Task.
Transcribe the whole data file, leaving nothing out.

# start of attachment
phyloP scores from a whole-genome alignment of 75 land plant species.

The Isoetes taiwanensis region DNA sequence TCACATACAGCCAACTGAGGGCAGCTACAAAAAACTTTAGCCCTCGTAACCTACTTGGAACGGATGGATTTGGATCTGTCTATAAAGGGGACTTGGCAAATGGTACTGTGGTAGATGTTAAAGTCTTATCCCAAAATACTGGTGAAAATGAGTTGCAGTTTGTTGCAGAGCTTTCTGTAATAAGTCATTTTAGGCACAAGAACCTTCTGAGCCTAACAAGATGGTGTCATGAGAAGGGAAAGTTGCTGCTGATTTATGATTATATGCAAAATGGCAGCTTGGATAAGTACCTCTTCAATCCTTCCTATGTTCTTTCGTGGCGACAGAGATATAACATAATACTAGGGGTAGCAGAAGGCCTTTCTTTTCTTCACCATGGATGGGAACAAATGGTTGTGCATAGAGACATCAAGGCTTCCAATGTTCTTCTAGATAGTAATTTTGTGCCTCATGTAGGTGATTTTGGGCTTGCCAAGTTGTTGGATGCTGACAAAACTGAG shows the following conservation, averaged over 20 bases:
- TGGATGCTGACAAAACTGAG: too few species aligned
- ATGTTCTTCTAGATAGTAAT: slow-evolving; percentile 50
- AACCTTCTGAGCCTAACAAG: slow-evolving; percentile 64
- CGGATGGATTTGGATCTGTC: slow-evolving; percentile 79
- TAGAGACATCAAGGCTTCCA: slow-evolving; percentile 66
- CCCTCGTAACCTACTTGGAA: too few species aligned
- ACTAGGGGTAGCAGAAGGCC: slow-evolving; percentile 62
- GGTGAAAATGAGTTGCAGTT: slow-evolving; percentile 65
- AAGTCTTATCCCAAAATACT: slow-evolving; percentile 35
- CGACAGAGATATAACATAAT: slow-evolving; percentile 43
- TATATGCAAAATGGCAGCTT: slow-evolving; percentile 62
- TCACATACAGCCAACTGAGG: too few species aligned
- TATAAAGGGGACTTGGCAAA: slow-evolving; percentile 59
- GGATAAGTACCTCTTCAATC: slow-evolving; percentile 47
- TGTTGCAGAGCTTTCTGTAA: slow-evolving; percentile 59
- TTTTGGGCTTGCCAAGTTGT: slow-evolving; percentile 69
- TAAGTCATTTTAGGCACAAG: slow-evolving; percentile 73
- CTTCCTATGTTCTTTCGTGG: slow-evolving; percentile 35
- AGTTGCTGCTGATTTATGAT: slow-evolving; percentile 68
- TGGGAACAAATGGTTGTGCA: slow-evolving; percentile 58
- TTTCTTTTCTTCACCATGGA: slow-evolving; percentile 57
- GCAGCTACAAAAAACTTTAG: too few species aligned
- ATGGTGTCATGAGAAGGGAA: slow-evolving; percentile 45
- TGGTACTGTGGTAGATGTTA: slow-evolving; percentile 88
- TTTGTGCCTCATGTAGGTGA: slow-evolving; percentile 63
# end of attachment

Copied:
phyloP scores from a whole-genome alignment of 75 land plant species.

The Isoetes taiwanensis region DNA sequence TCACATACAGCCAACTGAGGGCAGCTACAAAAAACTTTAGCCCTCGTAACCTACTTGGAACGGATGGATTTGGATCTGTCTATAAAGGGGACTTGGCAAATGGTACTGTGGTAGATGTTAAAGTCTTATCCCAAAATACTGGTGAAAATGAGTTGCAGTTTGTTGCAGAGCTTTCTGTAATAAGTCATTTTAGGCACAAGAACCTTCTGAGCCTAACAAGATGGTGTCATGAGAAGGGAAAGTTGCTGCTGATTTATGATTATATGCAAAATGGCAGCTTGGATAAGTACCTCTTCAATCCTTCCTATGTTCTTTCGTGGCGACAGAGATATAACATAATACTAGGGGTAGCAGAAGGCCTTTCTTTTCTTCACCATGGATGGGAACAAATGGTTGTGCATAGAGACATCAAGGCTTCCAATGTTCTTCTAGATAGTAATTTTGTGCCTCATGTAGGTGATTTTGGGCTTGCCAAGTTGTTGGATGCTGACAAAACTGAG shows the following conservation, averaged over 20 bases:
- TGGATGCTGACAAAACTGAG: too few species aligned
- ATGTTCTTCTAGATAGTAAT: slow-evolving; percentile 50
- AACCTTCTGAGCCTAACAAG: slow-evolving; percentile 64
- CGGATGGATTTGGATCTGTC: slow-evolving; percentile 79
- TAGAGACATCAAGGCTTCCA: slow-evolving; percentile 66
- CCCTCGTAACCTACTTGGAA: too few species aligned
- ACTAGGGGTAGCAGAAGGCC: slow-evolving; percentile 62
- GGTGAAAATGAGTTGCAGTT: slow-evolving; percentile 65
- AAGTCTTATCCCAAAATACT: slow-evolving; percentile 35
- CGACAGAGATATAACATAAT: slow-evolving; percentile 43
- TATATGCAAAATGGCAGCTT: slow-evolving; percentile 62
- TCACATACAGCCAACTGAGG: too few species aligned
- TATAAAGGGGACTTGGCAAA: slow-evolving; percentile 59
- GGATAAGTACCTCTTCAATC: slow-evolving; percentile 47
- TGTTGCAGAGCTTTCTGTAA: slow-evolving; percentile 59
- TTTTGGGCTTGCCAAGTTGT: slow-evolving; percentile 69
- TAAGTCATTTTAGGCACAAG: slow-evolving; percentile 73
- CTTCCTATGTTCTTTCGTGG: slow-evolving; percentile 35
- AGTTGCTGCTGATTTATGAT: slow-evolving; percentile 68
- TGGGAACAAATGGTTGTGCA: slow-evolving; percentile 58
- TTTCTTTTCTTCACCATGGA: slow-evolving; percentile 57
- GCAGCTACAAAAAACTTTAG: too few species aligned
- ATGGTGTCATGAGAAGGGAA: slow-evolving; percentile 45
- TGGTACTGTGGTAGATGTTA: slow-evolving; percentile 88
- TTTGTGCCTCATGTAGGTGA: slow-evolving; percentile 63